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PostPosted: Mon 21 Sep, 2009 3:04 pm    Post subject:         Reply with quote

Steven H wrote:
Dan-

While I agree that mail usually prevented penetration by lances I t hink it would be overstating the matter to say that mere survival equals no internal injury at all. A broken rib would hinder a person for a month or two but usually not kill him.

Cheers,
Steven


And I think that "atrocious internal injuries" is severely understating the effectiveness of mail armour. That is the claim to which I was responding. Very few people would come out of a battle unscathed.
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Bill Tsafa




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PostPosted: Mon 21 Sep, 2009 4:03 pm    Post subject:         Reply with quote

The following videos are interesting relating to lance blows from charging cavalry. It includes some measured tests.

http://www.youtube.com/watch?v=NblAIujdzeU

http://www.youtube.com/watch?v=pVdO0sAUaz8&NR=1

No athlete/youth can fight tenaciously who has never received any blows: he must see his blood flow and hear his teeth crack... then he will be ready for battle.
Roger of Hoveden, 1174-1201
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www.poconogym.com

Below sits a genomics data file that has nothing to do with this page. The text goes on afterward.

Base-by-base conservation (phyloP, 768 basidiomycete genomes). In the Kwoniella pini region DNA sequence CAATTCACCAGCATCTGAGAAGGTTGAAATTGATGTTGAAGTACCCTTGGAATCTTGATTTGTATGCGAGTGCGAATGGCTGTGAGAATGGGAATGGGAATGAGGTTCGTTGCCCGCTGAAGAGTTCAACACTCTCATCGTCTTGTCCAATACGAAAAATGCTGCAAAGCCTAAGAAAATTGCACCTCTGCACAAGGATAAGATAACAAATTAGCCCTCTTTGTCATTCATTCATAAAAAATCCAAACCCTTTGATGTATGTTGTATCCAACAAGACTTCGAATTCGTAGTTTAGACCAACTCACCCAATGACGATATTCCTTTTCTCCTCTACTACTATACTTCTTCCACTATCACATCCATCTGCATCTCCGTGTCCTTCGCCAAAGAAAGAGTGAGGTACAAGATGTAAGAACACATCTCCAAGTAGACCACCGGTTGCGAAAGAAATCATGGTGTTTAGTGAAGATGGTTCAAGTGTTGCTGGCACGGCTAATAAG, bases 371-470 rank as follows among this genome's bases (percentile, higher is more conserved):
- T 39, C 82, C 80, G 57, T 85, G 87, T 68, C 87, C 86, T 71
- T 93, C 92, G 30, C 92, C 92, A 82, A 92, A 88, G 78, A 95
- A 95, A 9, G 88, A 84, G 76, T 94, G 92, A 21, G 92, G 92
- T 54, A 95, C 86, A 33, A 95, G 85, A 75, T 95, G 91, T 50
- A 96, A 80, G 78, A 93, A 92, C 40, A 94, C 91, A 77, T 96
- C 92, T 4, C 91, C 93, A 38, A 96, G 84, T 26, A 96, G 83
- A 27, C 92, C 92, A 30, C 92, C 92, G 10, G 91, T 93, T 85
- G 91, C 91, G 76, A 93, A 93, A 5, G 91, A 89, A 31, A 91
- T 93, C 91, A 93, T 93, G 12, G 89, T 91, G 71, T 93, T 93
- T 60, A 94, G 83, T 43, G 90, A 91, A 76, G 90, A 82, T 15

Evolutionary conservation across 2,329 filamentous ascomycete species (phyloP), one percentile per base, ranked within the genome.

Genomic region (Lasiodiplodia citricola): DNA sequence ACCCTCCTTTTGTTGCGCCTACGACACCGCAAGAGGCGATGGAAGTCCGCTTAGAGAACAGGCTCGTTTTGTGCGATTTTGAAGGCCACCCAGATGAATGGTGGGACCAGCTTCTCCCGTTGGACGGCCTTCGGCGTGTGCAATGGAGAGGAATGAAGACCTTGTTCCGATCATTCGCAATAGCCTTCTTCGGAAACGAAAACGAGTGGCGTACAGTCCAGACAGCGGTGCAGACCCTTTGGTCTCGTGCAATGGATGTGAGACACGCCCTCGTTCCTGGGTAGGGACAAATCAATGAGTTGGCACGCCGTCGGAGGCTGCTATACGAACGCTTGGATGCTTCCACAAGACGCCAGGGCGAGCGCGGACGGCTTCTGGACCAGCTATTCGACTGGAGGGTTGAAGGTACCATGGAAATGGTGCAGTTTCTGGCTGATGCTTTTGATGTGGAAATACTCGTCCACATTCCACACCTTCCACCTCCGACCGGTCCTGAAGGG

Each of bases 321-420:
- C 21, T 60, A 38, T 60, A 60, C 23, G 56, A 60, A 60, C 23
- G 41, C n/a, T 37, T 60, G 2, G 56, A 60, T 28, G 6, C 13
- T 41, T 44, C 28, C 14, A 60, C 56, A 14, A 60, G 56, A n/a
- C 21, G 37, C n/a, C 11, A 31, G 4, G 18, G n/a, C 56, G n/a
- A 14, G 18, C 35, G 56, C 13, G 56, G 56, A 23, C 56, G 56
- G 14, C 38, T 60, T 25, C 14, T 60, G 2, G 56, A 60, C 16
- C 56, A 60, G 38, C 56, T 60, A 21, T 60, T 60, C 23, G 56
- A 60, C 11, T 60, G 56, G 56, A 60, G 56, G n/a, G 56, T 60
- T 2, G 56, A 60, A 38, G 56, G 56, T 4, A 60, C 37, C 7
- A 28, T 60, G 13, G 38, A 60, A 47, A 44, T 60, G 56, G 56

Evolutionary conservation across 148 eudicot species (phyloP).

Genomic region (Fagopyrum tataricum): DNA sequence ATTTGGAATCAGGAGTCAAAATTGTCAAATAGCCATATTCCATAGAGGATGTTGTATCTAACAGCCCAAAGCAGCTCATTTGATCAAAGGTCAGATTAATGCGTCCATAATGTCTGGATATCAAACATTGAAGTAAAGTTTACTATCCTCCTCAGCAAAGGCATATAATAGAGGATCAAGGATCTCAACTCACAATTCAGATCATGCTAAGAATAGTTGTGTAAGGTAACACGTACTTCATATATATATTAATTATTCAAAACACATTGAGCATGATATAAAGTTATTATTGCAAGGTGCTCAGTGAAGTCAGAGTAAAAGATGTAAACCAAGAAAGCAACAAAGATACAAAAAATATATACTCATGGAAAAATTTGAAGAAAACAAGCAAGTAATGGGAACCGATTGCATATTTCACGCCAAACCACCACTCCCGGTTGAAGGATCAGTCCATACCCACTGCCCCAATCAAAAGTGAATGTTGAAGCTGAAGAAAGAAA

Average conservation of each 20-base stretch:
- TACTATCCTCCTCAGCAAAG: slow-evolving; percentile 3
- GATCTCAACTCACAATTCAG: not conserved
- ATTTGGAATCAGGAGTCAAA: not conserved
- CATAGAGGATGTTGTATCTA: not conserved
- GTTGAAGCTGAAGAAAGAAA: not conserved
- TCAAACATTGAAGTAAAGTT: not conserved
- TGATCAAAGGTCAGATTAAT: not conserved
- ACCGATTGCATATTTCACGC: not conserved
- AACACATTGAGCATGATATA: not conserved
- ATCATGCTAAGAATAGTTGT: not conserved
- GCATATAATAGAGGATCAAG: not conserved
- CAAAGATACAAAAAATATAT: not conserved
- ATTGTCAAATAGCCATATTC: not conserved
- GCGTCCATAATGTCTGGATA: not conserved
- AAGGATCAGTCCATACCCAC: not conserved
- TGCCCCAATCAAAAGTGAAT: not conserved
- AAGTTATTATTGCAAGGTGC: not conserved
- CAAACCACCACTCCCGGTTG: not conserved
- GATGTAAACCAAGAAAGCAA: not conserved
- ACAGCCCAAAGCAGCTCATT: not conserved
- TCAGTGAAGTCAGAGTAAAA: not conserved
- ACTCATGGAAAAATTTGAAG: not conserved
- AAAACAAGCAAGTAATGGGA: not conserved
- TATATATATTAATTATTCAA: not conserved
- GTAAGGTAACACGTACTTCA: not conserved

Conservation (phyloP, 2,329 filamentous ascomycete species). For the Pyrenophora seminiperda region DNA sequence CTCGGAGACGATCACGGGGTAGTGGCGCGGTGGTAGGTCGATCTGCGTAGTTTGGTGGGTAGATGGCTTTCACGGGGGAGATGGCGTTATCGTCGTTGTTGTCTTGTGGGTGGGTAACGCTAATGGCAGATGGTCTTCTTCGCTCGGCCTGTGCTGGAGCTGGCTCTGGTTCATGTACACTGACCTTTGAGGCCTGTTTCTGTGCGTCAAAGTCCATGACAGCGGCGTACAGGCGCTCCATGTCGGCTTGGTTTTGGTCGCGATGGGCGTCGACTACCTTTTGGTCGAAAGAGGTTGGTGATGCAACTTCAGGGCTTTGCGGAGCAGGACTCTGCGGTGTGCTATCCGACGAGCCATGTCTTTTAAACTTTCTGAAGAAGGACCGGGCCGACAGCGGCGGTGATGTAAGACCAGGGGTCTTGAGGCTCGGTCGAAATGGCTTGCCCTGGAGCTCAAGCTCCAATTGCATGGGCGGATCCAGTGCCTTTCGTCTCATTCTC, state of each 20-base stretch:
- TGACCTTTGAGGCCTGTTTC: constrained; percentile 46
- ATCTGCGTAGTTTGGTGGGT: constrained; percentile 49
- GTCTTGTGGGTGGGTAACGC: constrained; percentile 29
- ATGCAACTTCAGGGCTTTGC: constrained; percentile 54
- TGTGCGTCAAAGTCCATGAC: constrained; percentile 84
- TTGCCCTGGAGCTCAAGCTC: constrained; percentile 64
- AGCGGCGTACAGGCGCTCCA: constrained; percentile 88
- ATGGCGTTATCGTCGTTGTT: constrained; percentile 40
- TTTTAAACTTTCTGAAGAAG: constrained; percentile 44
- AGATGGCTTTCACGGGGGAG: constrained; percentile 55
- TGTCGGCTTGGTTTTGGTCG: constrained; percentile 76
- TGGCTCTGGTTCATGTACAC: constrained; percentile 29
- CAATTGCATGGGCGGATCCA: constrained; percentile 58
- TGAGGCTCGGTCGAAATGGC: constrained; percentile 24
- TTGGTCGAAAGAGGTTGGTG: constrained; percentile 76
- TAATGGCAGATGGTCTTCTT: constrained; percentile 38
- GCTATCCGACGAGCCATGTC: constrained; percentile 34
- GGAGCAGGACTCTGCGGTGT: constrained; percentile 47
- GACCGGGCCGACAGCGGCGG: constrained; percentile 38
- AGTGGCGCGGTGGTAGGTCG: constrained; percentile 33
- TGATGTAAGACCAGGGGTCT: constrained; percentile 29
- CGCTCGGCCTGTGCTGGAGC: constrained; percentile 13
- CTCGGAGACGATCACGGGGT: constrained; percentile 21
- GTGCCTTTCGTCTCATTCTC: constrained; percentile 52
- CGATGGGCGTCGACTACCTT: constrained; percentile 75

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Ben P.




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PostPosted: Tue 22 Sep, 2009 1:44 pm    Post subject:         Reply with quote

That was interesting, although I wonder how accurate that Mail was.
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Dan Howard




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PostPosted: Tue 22 Sep, 2009 3:05 pm    Post subject:         Reply with quote

Ben P. wrote:
That was interesting, although I wonder how accurate that Mail was.


Not even remotely accurate. The same with all TV docos.
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Artis Aboltins




PostPosted: Tue 22 Sep, 2009 3:29 pm    Post subject:         Reply with quote

Dan Howard wrote:
Ben P. wrote:
That was interesting, although I wonder how accurate that Mail was.


Not even remotely accurate. The same with all TV docos.


And that is the problem - accurately made mail costs so much that if you can afroad one, you are not going to risk it with any testing that might be even remotely destructive. Meaning - no testing at all.